Rodent teeth inspire advances in human dentistry

May 09, 2024

Atomic-scale imaging and nanoscale spectroscopy, combined with 3D tomography, scanning and optical microscopy, have led to a paradigm shift in the understanding of the coloration generation in rodent incisors. Findings that could improve human dentistry.

Teeth are natural composites of optimally arranged simple inorganic and organic components. Among these, dental enamel is the most mineralized and the hardest tissue in our body. Fully formed, highly crystalline enamel is composed of elongated calcium-containing hydroxyapatite crystals (96 wt%), with the rest being organic material and water.

Continuously growing rodent incisors exhibit natural adaptations through structural and chemical optimization. They form masterpieces of architecture with exceptional physical properties when compared to human teeth. These elongated, rootless structures are characterized by their distinctive orange-brown color, where hard enamel selectively covers the labial side of the incisors, transforming them into a self-sharpening device. Rodent incisors serve as a model system for understanding the development of human teeth.

In the recent paper published in ACS Nano, Srot et al. tracked the biological processes and architectural design of continuously growing rodent incisors from a variety of rodent species inhabiting different habitats. The infusion of iron-containing ferrihydrite-like material into the interstices between the elongated hydroxyapatite crystals in the outer enamel, along with the formation of the transition zone (TZ) and surface layer (SL), represents essential enhancement of the outer iron-rich enamel (Fe-EN). Although the filled pockets account for less than 2% of its volume, they are believed to play a critical role in improving mechanical properties and enhanced resistance to acid attack. Most importantly, Fe-EN is not the primary source of the characteristic color observed on the surface of rodent incisors, as was previously thought. Instead, the typical orange-brown coloration results predominantly from the above lying SL (and TZ). The functional significance of acid-resistant Fe-EN and the understanding of the coloration generation have far-reaching implications for human health, restorative dentistry, and the development of an entirely new class of dental biomaterials with enhanced properties.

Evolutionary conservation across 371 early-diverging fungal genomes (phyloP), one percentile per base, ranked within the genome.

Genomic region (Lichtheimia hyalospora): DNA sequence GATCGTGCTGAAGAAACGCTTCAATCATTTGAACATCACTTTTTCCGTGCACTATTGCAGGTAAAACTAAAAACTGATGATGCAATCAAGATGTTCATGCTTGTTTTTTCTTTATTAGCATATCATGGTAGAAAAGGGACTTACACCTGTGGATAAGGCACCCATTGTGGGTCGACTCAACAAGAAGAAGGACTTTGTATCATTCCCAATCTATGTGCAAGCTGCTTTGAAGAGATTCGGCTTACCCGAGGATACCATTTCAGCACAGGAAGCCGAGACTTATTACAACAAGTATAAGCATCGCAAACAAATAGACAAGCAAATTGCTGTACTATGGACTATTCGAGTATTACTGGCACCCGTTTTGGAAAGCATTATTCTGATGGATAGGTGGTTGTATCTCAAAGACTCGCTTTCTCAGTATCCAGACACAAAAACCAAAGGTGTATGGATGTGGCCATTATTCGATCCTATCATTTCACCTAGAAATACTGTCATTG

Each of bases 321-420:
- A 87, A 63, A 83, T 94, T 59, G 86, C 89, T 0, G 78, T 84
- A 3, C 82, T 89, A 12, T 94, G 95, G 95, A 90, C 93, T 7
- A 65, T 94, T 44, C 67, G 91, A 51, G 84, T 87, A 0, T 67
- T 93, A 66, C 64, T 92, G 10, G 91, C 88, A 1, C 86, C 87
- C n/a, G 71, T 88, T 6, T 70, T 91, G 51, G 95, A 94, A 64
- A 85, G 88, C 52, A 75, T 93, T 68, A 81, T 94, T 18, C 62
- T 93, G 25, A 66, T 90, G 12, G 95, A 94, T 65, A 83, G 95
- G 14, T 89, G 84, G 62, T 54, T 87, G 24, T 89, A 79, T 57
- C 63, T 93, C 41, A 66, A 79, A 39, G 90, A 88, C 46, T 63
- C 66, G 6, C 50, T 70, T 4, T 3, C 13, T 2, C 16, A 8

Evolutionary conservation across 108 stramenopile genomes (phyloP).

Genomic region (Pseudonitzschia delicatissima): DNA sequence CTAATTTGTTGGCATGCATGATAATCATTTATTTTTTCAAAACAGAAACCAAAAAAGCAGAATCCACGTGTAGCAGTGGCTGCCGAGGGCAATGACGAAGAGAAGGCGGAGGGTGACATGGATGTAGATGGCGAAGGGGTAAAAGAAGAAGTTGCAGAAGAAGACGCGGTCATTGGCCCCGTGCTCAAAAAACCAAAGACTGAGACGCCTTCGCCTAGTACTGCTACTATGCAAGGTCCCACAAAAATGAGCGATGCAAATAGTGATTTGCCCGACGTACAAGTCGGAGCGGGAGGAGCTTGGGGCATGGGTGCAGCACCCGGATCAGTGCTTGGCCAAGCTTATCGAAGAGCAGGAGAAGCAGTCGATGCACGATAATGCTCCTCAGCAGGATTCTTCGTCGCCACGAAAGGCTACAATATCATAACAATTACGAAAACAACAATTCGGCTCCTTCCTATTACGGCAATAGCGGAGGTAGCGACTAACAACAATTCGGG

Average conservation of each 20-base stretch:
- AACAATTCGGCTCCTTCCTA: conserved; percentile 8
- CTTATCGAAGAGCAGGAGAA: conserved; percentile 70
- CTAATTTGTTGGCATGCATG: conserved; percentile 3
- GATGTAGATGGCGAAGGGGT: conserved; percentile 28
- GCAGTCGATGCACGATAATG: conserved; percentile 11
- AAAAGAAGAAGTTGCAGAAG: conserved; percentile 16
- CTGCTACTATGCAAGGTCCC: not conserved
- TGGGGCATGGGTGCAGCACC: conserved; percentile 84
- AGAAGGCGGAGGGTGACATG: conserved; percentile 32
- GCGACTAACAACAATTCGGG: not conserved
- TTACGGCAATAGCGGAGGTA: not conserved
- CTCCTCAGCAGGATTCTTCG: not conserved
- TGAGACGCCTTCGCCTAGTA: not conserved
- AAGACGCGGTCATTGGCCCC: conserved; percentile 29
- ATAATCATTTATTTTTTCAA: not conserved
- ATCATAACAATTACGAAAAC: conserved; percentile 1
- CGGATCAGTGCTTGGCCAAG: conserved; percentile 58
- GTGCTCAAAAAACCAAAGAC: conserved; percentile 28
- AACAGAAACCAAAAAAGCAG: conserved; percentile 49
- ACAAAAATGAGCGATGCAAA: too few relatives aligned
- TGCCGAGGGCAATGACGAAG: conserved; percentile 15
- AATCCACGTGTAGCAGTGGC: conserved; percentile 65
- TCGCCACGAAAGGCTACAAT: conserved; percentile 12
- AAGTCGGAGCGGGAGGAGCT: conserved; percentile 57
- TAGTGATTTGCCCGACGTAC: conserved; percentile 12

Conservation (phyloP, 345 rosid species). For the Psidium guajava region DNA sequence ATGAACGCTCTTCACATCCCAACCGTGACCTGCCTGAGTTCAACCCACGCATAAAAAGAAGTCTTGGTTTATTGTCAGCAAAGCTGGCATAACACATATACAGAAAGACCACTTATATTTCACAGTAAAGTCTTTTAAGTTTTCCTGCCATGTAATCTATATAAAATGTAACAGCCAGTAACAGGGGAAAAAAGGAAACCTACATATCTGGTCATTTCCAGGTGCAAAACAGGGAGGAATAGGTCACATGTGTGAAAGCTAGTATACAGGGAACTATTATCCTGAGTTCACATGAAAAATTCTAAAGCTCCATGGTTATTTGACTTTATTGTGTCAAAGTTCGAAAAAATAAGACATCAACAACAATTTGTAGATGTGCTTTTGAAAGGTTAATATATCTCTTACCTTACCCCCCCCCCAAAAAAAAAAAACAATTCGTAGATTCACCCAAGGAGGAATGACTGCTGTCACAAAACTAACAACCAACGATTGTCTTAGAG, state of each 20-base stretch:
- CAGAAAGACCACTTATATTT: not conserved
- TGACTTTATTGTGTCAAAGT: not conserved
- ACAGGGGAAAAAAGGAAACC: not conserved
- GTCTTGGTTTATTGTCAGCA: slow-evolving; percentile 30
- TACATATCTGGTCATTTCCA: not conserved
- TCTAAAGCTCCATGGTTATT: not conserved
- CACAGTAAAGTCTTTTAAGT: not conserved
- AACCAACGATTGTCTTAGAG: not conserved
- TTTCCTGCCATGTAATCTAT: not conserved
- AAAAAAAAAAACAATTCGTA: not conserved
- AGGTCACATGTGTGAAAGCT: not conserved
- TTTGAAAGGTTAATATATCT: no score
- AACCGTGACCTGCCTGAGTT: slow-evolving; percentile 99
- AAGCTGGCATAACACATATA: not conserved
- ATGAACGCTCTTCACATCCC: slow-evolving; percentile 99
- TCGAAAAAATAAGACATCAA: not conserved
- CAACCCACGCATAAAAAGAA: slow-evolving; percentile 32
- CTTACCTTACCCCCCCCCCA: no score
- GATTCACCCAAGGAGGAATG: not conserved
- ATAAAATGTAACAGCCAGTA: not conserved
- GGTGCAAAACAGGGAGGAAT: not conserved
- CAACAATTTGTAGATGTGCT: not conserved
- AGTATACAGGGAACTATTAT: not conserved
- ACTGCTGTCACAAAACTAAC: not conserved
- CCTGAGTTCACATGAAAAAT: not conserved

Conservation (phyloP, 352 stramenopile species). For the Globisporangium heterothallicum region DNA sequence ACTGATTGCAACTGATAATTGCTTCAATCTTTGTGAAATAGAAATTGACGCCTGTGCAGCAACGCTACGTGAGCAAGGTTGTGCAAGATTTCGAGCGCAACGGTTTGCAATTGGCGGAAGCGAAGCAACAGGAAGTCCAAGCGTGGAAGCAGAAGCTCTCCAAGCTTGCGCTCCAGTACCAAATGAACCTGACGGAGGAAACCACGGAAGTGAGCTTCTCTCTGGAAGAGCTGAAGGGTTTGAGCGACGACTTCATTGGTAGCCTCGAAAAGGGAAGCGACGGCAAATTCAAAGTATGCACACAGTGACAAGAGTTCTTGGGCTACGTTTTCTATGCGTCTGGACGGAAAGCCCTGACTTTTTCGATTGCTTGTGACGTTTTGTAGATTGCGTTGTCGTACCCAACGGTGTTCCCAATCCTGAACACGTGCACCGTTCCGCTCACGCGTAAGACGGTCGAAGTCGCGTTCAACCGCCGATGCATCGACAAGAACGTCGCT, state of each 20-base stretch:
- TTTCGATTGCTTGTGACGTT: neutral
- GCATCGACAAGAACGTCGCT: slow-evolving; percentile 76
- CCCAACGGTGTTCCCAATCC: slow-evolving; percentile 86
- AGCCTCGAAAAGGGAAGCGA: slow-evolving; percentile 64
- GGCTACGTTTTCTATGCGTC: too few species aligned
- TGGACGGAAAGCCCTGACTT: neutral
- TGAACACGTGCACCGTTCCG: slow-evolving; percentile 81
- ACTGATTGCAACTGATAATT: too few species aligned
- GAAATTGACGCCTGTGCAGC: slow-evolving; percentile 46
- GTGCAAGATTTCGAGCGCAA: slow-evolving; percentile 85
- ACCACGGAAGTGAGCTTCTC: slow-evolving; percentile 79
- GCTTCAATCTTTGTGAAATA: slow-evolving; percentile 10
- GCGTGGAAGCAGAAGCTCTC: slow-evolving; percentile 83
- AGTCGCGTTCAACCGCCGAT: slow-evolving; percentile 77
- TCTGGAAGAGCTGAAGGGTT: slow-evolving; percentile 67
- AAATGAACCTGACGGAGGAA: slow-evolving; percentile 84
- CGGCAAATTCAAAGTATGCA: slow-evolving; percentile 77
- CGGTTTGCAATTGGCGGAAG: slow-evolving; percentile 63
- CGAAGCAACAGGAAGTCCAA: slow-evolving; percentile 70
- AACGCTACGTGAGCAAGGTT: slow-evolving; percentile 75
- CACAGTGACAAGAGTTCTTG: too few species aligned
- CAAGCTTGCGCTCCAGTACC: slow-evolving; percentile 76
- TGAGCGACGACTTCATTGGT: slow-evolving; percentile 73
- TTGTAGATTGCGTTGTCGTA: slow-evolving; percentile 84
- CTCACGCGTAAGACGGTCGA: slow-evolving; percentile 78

Their work has been highlighted by the American Chemical Society (ACS) in their press release, and has attracted the attention of international and German media ( das wissensmagazin, Focus online), with a total of 15 news stories so far (

ACS pressroom, scinexx,

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